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Do foreign companies use American actors in their commercials?

Hey, Matt:

I've noticed that a large number of companies use actors in their TV commercials with English, French, or other foreign accents. I suppose that companies feel that an articulate accented spokesperson lends more superiority to their product. I was wondering if the converse lies across the pond. Do foreign companies use actors in their commercials with American accents? Like a French company using an actor speaking French with an American accent?

-- Watching too much TV

"Definitely YES!" This from our friend Monsieur Gil, originally from Brooklyn, now a long-time ex-pat selling things to his fellow Frenchmen from his advertising agency in Paris. An American accent is de rigueur if you're selling jeans or tortilla chips or some other product either made in or associated with the U.S. He claims the perfect American-accented French for selling stuff will have a sort of rural twang to it -- French spoken by someone from Oklahoma or Texas. Uncle Ben's Rice is sold with a voiceover actor speaking French with a very deep voice and a Louisiana Creole accent. But it doesn't stop there. Even French with a European accent carries a subliminal message. A Belgian accent suggests thick-headedness. Swiss: sluggishness. British: snobbishness or distinction. German: an authoritarian air. French-Canadian (the accent of 16th-century France, he says): quaint and ridiculous. He goes on at some length about regional French accents too; but in a nutshell, yes, American-accented French apparently makes the average guy from Paris want to drop everything and rush to EuroDisney.

Our London correspondent takes a more philosophical view. Yes, an American accent sells American products (an inexplicably large quantity of Budweiser beer, he says). American movie stars are particularly popular in British commercials. But in general, Americans and Aussies are used in British advertising (and in TV programs) to do or say outrageous things that the Brits secretly wish they could do but won't actually do because they'd be ostracized by their neighbors if they did. An American accent suggests outrageousness and something socially unacceptable but secretly desirable. Once again, a Texas drawl doesn't hurt. Dallas was a bigger hit in England than in the U.S. To a Frenchman or a Brit, the definitive American is the cowboy. And a Hollywood cowboy is probably better than the real thing.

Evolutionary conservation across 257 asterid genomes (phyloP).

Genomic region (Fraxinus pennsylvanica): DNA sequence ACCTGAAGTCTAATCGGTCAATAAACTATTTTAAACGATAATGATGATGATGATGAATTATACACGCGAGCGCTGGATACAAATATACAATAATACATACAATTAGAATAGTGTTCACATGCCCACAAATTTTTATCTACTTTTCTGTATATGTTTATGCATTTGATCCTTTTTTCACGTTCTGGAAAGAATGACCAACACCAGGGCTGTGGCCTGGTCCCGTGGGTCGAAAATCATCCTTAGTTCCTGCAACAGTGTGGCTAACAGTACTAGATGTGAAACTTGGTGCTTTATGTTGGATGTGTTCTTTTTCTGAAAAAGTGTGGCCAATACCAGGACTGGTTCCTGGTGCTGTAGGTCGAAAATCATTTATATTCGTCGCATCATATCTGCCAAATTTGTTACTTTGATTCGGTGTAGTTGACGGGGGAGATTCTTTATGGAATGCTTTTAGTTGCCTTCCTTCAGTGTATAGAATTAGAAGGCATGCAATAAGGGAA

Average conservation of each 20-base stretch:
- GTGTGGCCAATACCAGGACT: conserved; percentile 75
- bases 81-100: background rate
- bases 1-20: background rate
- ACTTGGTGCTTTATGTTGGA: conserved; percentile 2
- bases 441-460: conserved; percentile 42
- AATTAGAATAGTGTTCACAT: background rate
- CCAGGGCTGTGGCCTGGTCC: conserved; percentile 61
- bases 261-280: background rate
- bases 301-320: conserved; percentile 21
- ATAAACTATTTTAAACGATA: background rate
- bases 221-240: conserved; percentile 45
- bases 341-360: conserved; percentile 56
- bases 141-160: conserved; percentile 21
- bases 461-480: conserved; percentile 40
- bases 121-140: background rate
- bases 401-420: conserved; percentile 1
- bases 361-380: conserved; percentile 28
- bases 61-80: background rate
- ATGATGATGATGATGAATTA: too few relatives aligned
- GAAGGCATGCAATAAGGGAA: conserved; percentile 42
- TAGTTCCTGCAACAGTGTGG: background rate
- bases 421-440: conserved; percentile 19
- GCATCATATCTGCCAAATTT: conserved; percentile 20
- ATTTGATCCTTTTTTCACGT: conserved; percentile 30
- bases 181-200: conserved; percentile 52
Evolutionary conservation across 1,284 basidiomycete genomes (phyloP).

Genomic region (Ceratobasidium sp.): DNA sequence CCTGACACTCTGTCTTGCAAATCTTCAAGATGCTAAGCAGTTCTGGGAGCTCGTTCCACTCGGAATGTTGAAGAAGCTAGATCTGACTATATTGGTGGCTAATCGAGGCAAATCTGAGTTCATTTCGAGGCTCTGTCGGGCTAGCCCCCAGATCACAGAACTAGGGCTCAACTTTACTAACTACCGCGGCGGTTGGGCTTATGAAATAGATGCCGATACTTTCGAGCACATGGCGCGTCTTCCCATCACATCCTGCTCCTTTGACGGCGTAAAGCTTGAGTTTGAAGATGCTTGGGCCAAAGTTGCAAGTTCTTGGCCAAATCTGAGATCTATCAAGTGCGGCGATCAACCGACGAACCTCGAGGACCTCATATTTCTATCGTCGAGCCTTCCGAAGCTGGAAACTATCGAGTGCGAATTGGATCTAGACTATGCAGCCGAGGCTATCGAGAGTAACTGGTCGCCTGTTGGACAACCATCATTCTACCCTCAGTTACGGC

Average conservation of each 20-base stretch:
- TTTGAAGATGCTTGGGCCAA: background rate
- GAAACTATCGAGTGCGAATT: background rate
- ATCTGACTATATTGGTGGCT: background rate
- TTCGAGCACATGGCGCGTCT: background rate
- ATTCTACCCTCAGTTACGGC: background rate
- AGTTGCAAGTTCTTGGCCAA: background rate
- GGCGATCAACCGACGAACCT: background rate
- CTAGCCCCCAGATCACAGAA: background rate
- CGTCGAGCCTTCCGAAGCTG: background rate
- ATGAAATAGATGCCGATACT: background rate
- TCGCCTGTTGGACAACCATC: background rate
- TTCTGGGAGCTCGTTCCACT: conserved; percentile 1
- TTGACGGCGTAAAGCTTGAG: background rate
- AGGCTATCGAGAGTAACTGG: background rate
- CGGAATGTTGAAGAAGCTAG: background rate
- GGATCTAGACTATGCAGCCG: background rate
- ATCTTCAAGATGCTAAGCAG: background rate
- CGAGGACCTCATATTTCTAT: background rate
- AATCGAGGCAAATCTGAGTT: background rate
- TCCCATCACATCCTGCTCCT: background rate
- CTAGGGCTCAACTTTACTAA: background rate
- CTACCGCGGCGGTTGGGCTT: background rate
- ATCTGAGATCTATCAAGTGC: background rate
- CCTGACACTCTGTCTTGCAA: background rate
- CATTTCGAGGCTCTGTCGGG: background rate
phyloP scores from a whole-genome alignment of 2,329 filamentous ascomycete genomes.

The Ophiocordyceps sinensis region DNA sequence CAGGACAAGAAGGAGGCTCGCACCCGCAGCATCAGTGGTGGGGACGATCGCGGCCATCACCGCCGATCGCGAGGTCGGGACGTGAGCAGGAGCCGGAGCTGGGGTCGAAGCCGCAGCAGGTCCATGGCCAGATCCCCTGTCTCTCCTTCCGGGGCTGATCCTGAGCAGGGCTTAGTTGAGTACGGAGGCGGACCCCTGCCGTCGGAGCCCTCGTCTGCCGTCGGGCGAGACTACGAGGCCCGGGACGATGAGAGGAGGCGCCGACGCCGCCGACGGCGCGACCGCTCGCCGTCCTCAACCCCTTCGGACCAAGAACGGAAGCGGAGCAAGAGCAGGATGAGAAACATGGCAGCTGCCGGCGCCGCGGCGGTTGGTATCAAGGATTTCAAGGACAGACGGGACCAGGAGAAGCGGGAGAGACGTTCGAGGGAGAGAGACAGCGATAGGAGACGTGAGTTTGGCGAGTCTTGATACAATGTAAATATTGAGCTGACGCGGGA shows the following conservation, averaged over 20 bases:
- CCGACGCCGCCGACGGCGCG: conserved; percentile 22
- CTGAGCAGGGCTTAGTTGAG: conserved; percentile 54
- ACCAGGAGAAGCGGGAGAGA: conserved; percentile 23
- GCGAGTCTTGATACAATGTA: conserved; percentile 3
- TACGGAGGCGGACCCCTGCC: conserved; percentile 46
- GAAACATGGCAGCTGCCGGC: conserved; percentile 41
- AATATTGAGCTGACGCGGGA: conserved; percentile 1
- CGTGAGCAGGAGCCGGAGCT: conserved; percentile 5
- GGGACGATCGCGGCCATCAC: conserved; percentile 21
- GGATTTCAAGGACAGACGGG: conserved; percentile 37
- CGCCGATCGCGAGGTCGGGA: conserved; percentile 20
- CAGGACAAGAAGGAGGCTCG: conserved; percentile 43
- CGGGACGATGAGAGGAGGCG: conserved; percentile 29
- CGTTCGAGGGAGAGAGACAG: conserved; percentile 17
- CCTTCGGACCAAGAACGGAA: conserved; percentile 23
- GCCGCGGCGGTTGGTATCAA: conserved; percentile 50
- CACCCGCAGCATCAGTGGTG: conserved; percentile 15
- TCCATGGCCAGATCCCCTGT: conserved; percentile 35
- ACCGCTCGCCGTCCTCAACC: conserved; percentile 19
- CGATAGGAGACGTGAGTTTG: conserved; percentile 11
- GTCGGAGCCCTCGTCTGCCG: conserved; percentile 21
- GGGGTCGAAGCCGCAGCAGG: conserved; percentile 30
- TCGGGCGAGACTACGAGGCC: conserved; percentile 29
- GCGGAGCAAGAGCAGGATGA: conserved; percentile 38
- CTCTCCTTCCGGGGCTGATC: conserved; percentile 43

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Hey, Matt:

I've noticed that a large number of companies use actors in their TV commercials with English, French, or other foreign accents. I suppose that companies feel that an articulate accented spokesperson lends more superiority to their product. I was wondering if the converse lies across the pond. Do foreign companies use actors in their commercials with American accents? Like a French company using an actor speaking French with an American accent?

-- Watching too much TV

"Definitely YES!" This from our friend Monsieur Gil, originally from Brooklyn, now a long-time ex-pat selling things to his fellow Frenchmen from his advertising agency in Paris. An American accent is de rigueur if you're selling jeans or tortilla chips or some other product either made in or associated with the U.S. He claims the perfect American-accented French for selling stuff will have a sort of rural twang to it -- French spoken by someone from Oklahoma or Texas. Uncle Ben's Rice is sold with a voiceover actor speaking French with a very deep voice and a Louisiana Creole accent. But it doesn't stop there. Even French with a European accent carries a subliminal message. A Belgian accent suggests thick-headedness. Swiss: sluggishness. British: snobbishness or distinction. German: an authoritarian air. French-Canadian (the accent of 16th-century France, he says): quaint and ridiculous. He goes on at some length about regional French accents too; but in a nutshell, yes, American-accented French apparently makes the average guy from Paris want to drop everything and rush to EuroDisney.

Our London correspondent takes a more philosophical view. Yes, an American accent sells American products (an inexplicably large quantity of Budweiser beer, he says). American movie stars are particularly popular in British commercials. But in general, Americans and Aussies are used in British advertising (and in TV programs) to do or say outrageous things that the Brits secretly wish they could do but won't actually do because they'd be ostracized by their neighbors if they did. An American accent suggests outrageousness and something socially unacceptable but secretly desirable. Once again, a Texas drawl doesn't hurt. Dallas was a bigger hit in England than in the U.S. To a Frenchman or a Brit, the definitive American is the cowboy. And a Hollywood cowboy is probably better than the real thing.

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